Linux two step authentication with PAM and Google Authenticator

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We can already use two step authentication in GMail with the Google Authenticator Android app. The idea is creating a secret key shared between the service and the Android app, so every 30 seconds we get a randomly generated token on Android that must be provided to login in addition to the password. That token is only valid in that 30s time frame.


Since this provides a nice second security layer to our logins, why don't take advantage of it also in our Linux box?

We'll need two things to get started:

  • Install Google Authenticator on our Android, iOS or Blackberry phone (AFAIK it's not availabe for WP7, at least not yet).
  • Install the PAM on our Linux box

The first step is trivial, so we'll go for the second one.

If you are using Ubuntu you can install it straight from the repos:

sudo apt-get install libpam-google-authenticator[/CODE]

For other distros it might be also available on the repos, but if it isn't you can also get the PAM from the Google Code site.

Once we have that installed we will run this command with the user we want to use two step authentication with. If we want to use it for several users we will have to run it once with each of them, since it generates a unique secret key each time.


First thing we will see is a big QR code. Open your Google Authenticator app on the phone, hit the menu button and select "Scan barcode". Point the camera to the QR code on the screen and you'll get a new item on the Google Authenticator main screen with an ID for the user and computer and the generated token below, along with a counter showing how much time is left for the code to expire.

Right below the QR code we'll see something like this:

[CODE]Your new secret key is: [secret_key]
Your verification code is [verification_code]
Your emergency scratch codes are:

Copy all this somewhere. The four "emergency scratch codes" will come handy if for whatever reason we lose or break our phone. They are one time codes that can be used instead of the tokens generated by Google Authenticator.

Next you'll be asked a few questions to configure some authentication details:

[CODE]Do you want me to update your "~/.google_authenticator" file (y/n)[/CODE]

Answer "y" here to get it configured.

[CODE]Do you want to disallow multiple uses of the same authentication token? This restricts you to one login about every 30s, but it increases your chances to notice or even prevent man-in-the-middle attacks (y/n)[/CODE]

If you'll need to login more than once every 30 seconds answer "n", else it's OK to answer "y".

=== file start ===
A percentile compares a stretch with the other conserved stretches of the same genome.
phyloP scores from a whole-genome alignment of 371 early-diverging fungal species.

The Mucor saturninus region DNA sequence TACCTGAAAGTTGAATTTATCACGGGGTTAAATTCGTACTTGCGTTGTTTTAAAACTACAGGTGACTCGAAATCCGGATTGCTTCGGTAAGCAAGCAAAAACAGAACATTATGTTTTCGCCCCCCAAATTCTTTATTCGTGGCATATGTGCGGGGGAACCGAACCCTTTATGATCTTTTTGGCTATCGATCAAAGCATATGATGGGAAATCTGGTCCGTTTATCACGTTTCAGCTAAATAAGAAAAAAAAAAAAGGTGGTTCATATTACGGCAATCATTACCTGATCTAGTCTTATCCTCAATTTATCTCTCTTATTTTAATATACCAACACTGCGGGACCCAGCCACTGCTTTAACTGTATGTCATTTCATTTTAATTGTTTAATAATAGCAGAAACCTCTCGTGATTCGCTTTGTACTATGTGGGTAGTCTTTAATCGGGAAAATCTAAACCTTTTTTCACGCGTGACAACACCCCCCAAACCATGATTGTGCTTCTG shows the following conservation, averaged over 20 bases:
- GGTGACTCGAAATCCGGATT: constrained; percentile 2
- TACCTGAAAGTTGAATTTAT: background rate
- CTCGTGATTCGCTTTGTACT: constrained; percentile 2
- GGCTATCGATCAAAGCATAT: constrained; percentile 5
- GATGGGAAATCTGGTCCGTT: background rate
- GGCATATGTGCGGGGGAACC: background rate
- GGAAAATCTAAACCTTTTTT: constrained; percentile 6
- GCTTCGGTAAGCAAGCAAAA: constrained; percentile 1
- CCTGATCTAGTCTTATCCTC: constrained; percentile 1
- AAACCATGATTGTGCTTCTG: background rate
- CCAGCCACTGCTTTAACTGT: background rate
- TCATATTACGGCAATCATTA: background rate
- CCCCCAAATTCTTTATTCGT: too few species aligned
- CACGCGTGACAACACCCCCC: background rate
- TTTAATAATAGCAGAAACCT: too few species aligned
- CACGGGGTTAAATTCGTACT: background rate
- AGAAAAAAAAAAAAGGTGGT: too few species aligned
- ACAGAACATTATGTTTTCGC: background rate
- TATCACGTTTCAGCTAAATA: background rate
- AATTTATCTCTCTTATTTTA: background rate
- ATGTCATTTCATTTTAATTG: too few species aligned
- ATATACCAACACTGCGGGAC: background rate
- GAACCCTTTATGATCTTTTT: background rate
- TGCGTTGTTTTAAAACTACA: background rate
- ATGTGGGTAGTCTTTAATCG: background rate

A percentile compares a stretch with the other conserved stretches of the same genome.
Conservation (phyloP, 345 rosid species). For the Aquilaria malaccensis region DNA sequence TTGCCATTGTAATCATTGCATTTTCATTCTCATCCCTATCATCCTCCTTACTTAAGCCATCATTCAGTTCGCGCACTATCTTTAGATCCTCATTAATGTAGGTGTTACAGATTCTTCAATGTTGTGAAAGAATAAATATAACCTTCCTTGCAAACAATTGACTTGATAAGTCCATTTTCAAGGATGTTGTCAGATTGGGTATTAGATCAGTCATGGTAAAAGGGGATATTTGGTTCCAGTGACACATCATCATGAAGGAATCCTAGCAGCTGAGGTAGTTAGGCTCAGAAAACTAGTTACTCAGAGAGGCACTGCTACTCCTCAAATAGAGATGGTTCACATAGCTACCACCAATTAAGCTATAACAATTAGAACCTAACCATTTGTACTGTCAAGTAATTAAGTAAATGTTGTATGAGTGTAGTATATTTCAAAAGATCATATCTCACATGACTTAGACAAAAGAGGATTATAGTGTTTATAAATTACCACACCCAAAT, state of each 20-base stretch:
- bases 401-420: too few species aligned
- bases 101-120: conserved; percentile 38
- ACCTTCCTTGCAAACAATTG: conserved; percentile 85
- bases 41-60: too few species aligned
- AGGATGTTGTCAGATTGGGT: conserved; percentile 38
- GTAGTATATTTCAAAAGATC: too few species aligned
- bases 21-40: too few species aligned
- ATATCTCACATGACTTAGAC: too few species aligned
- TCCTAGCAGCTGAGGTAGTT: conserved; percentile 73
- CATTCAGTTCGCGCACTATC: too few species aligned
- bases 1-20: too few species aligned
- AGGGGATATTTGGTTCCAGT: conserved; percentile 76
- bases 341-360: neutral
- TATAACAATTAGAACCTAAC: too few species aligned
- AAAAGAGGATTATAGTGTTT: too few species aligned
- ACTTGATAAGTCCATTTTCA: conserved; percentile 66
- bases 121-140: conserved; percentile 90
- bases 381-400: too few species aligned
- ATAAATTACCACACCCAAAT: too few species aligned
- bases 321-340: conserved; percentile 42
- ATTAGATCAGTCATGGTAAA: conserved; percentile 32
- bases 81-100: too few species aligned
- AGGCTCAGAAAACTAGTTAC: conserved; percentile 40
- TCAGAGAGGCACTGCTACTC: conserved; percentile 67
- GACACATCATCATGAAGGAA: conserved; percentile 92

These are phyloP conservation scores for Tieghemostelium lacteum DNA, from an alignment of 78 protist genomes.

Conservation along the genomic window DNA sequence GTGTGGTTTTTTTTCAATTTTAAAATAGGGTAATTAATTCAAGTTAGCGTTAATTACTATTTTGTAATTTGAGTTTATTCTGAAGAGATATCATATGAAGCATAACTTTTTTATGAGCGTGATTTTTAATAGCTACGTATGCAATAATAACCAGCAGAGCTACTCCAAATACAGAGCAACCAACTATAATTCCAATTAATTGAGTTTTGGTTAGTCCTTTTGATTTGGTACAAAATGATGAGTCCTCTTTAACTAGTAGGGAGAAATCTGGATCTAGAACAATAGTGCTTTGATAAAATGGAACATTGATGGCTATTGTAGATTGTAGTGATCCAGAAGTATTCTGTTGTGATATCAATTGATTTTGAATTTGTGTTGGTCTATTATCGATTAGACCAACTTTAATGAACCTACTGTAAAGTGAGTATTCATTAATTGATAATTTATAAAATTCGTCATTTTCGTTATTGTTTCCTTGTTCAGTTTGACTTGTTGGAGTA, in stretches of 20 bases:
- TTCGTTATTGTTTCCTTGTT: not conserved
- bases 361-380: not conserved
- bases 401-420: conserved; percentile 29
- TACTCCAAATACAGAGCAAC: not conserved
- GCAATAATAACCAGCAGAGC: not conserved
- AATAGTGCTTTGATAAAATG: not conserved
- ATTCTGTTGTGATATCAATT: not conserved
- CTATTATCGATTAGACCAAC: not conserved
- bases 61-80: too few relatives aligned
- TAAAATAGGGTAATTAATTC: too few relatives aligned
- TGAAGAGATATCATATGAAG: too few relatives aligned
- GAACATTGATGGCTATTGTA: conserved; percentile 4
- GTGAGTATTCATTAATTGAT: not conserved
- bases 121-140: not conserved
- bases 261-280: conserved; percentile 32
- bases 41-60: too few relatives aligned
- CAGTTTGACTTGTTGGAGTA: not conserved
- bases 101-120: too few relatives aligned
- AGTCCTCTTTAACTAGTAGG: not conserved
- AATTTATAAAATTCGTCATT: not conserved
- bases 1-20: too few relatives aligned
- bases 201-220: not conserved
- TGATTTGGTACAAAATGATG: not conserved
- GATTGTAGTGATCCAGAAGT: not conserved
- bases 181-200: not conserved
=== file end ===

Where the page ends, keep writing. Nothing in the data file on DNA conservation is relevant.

[CODE]By default, tokens are good for 30 seconds and in order to compensate for possible time-skew between the client and the server, we allow an extra token before and after the current time. If you experience problems with poor time synchronization, you can increase the window from its default size of 1:30min to about 4min. Do you want to do so (y/n)[/CODE]

Unless your phone and PC clocks are severely desynchronized, it should be OK to answer "n" here.

[CODE]If the computer that you are logging into isn't hardened against brute-force login attempts, you can enable rate-limiting for the authentication module. By default, this limits attackers to no more than 3 login attempts every 30s. Do you want to enable rate-limiting (y/n)[/CODE]

It's a good idea to answer "y" here to prevent brute force attacks.

Up to this point we've just configured the tools we'll need to implement the two step authentication, without actually modifying anything in our login settings yet.

The next steps in this howto will add the PAM to your login. Bear in mind that if you do anything wrong you might find yourself locked out of your box, and if your home folder is encrypted you'll be unable to access your data.

Even if that happens you can still fix it booting from a livecd and removing the PAM from the login, but just be aware of the potential problems.

We can add the PAM to several different login methods, we'll just see the two most interesting options:

[b]1.- The most interesting one: SSH logi[/b][b]n[/b]

Edit [i]/etc/pam.d/sshd [/i]and add this line at the bottom:

[CODE]auth required[/CODE]

Edit [i]/etc/ssh/sshd_config [/i]and either modify (if it already exists) or add this line:

[CODE]ChallengeResponseAuthentication yes[/CODE]

Restart the sshd service (this works for Ubuntu, other distros might have a different way of handling services):

[CODE]sudo service ssh restart[/CODE]

Next time you ssh to the box you'll be prompted for both your password and your validation key.

This will only work if you aren't using certificates, else you'll be automatically logged in as usual.

[b]2.- A less interesting option: your local login[/b]

Depending on your distro you might be using a different login manager. Pick and edit the correct file among these (you'll likely only have one of them):

  • /etc/pam.d/gdm
  • /etc/pam.d/lightdm
  • /etc/pam.d/kdm

Add this line at the bottom:

[CODE]auth required[/CODE]

That's it. Next time you login you'll be prompted for both your password first and then your verification key:


Now, as a side note, why is this local login a "less interesting option"?

The two step authentication will keep users out of you box as long as they don't also have access to your phone, but you shouldn't forget that there's no way to really secure a box if the attacker has physical access to it.

The secret key is stored in your home folder. The attacker could boot your box from a livecd, get the key and generate his own tokens.

Then again same thing holds true for you user password so that's not to say that two step authentication is not secure, it's just that is has the same problems as any other login method when it comes with physically accessible machines.

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